That was the unfortunate story of a great warrior, who was betrayed by the fate. Had he survived, history of India would have been very different.


 

8. Maharana Pratap Singh

The great Maharana Pratap Singh is often called as the first freedom fighter of India. His entire life was a battle against the tyranny of Muslim invaders. He ruled from Mewar, in Rajasthan. He was a Suryavanshi Sisodhia Rajput, Sisodhias are the direct descendants of Lord Rama.

Maharana Pratap was the son of Maharana Udai Singh and grandson of Maharana Sangha. Pratap is an epitome of greatness, ultimate courage, extreme bravery, chivalry and sacrifice. All the Rajputs look up to Maharana Pratap in a great sense of pride and respect.

The greatness of Maharana Pratap is attributed to the events when Mughal empire was at its peak under Akbar and every kingdom in India was surrendering to the Mughal menace either by choice or by forceful annexation.

But Maharana Pratap was a man of respect, he declined to surrender his kingdom of Mewar. Rajput kings in those days considered it very dishonorable to surrender or to accept a Muslim as their emperor. Moreover, Akbar was a foreigner and Pratap could die for his honor but would not surrender to a foreigner.

So, the circumstances intensified when Akbar decided to crush Maharana Pratap and his forces at Haldighati, a small mountain pass in the Aravali ranges of Rajasthan. Numerically, the Mughal army was way superior and dominated the Rajput forces by 4:1 in numbers. Moreover, the artillery used by the Mughals was very potent and proved decisive in the battle. But the Rajputs fought against all odds and though being very lesser in number, their morale was very high. Maharana Pratap led from the front and charged straight ahead at the Mughals. The Rajputs gave fierce opposition to the large Mughal army but were eventually outnumbered. Maharana Pratap had to leave the battlefield on the insistence of his generals. Pratap left the battle ground with a heavy heart but throughout his life, he continued his struggle against the freedom of Mewar.

Maharana Pratap in the Battle of Haldighati (Image Source - www.lifengadget.com)
Maharana Pratap in the Battle of Haldighati (Image Source – www.lifengadget.com)

Maharana Pratap devised and excelled the art of Guerilla warfare. Even though he had lost his kingdom, his struggle continued for many years. He established his base in the Aravali hills and built forts in the mountains. Through his advanced fighting strategies, Pratap won most of the Mewar back from the Mughals till his death in 1597. Thereby, inspiring many other fighters throughout the country to rise against the Mughals and to fight for their motherland.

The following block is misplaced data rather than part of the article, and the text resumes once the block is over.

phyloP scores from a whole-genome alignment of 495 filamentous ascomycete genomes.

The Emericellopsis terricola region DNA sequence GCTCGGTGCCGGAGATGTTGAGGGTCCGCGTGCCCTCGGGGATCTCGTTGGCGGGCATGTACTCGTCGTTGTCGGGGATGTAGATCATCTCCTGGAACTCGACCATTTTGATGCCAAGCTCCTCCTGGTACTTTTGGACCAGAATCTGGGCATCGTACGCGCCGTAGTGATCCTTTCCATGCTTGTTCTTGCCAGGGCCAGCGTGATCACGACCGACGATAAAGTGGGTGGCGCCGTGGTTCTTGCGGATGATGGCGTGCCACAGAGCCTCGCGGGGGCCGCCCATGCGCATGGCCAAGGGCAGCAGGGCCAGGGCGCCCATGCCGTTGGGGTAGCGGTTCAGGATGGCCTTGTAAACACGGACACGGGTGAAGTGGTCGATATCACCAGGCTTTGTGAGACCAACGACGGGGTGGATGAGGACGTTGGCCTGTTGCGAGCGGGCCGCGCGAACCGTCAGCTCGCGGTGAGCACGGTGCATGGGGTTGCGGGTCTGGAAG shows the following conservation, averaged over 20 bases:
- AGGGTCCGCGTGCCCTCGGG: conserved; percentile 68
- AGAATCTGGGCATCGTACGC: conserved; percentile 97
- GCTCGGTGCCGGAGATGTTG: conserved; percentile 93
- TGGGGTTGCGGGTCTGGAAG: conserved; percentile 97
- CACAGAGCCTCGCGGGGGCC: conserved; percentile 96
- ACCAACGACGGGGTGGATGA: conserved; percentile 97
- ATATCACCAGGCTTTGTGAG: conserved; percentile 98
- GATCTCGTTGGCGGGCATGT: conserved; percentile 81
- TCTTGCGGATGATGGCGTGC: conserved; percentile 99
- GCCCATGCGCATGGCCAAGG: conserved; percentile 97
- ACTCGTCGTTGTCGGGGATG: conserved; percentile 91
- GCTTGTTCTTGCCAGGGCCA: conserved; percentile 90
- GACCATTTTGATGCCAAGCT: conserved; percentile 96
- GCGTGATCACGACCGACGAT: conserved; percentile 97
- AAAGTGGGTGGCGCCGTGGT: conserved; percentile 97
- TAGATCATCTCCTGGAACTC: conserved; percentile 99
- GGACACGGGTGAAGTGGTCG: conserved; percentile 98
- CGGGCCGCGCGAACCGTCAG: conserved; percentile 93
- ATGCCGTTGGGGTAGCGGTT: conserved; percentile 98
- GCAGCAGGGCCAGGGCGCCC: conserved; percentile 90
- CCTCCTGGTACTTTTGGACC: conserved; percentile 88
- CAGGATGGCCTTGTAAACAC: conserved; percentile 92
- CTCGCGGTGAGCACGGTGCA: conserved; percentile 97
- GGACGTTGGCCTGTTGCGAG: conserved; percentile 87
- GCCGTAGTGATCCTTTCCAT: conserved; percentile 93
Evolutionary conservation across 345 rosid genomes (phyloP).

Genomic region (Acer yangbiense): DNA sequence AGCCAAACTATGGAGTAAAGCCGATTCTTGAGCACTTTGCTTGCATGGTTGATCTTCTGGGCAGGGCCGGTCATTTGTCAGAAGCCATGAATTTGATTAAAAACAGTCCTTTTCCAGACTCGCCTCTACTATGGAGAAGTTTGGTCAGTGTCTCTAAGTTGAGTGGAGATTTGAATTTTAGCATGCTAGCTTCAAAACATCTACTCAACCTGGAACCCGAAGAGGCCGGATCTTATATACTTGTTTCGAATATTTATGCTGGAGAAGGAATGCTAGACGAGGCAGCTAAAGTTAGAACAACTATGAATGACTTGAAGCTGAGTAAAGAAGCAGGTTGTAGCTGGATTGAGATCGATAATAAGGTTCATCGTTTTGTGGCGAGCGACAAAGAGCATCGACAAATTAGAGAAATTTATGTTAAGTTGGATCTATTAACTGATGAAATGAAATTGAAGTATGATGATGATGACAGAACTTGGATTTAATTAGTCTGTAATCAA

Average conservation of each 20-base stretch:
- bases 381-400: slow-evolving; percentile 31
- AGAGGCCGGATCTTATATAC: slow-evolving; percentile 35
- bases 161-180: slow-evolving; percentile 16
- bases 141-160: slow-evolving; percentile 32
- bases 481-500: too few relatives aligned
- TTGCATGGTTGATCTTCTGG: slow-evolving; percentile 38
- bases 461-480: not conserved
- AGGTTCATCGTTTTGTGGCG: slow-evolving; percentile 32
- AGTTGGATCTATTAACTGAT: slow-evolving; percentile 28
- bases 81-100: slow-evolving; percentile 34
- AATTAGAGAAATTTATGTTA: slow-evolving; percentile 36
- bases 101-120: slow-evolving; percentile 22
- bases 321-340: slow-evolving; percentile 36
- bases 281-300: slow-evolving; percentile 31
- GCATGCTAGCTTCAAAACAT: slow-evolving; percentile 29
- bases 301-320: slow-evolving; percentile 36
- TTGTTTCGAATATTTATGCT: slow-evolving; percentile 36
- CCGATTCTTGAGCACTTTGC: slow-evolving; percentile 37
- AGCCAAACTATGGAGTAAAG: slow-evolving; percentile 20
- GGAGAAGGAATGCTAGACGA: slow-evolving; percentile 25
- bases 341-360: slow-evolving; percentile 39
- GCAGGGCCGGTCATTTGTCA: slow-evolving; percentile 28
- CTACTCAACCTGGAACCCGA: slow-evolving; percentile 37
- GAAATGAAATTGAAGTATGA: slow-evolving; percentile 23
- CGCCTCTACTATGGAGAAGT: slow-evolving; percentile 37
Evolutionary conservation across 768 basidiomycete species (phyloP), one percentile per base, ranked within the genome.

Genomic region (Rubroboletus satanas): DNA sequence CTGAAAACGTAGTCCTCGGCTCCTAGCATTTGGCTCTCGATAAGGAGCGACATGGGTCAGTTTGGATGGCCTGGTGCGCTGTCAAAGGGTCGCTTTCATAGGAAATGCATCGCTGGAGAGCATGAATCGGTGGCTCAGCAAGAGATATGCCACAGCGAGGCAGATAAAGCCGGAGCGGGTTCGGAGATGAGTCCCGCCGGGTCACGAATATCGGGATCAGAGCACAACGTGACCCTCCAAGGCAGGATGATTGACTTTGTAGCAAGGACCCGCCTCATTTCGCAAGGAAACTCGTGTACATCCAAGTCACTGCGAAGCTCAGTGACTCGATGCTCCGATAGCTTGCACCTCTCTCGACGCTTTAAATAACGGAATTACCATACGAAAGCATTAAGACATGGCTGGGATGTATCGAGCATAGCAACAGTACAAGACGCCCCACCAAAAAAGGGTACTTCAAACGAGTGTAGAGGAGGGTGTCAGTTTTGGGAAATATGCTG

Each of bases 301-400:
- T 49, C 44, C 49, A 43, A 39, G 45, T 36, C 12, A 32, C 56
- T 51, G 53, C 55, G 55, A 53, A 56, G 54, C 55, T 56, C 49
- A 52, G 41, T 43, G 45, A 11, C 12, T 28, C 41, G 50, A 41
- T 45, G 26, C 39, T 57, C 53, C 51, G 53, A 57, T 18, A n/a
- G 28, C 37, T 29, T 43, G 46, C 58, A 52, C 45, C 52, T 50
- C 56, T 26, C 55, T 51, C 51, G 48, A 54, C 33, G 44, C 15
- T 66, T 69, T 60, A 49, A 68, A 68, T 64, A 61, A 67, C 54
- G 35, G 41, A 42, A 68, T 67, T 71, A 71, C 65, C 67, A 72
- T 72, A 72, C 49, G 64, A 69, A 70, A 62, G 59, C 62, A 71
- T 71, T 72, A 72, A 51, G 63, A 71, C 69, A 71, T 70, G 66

7. Raja Raja Chola

Raja Raja Chola I, also known as Raja Raja the Great, is one of the greatest Conquerors of India, who ruled from 985 and 1014 AD. Such was his greatness, that he developed a great naval force and his famous conquests to Burma, Sri Lanka and many islands of modern day Indonessia, Cambodia and Thailand proved pivotal in setting up Chola Empire as one of the greatest kingdoms in the history of Asia.

Statue of Raja Raja Chola I
Statue of Raja Raja Chola I (Image Source – panoramio.com)

Earlier, we mentioned about the great kings of North India who fought in negative circumstances against a much stronger Muslim invaders. But Raja Raja Chola was conqueror himself. He not only captured adjoining territories of South India including Odisha, modern day Kerala, Karnataka, Andhra Pradesh, Telangana and parts of Maharashtra but also annexed his rule outside of the India. He laid the foundation stone of the glory of Chola Empire which was further expanded by his son Rajendra Chola.

Map of Chola territory under Raja Raja Chola I
Map of Chola territory under Raja Raja Chola I (Image Source – Anton Cross via Wikimedia Commons)

Raja Raja Chola was not only a great conqueror but also a great administrator. Stories and tales are written on his eye for justice and equality. Moreover, he is considered as one of the greatest patrons of art in India. Because during his reign, art and craft flourished to an enormous extent in South India. He build many different beautiful rock-cut temples in his kingdom as well. Rajaraja is credited  for a Shiva temple in Taliparamba in the Kannur district of Kerala also known as the Rajarajeshwara temple. He also built the Brihadeshwara Temple in Thanjavur district, Tamil Nadu. This temple is recognized as a UNESCO World Heritage Site.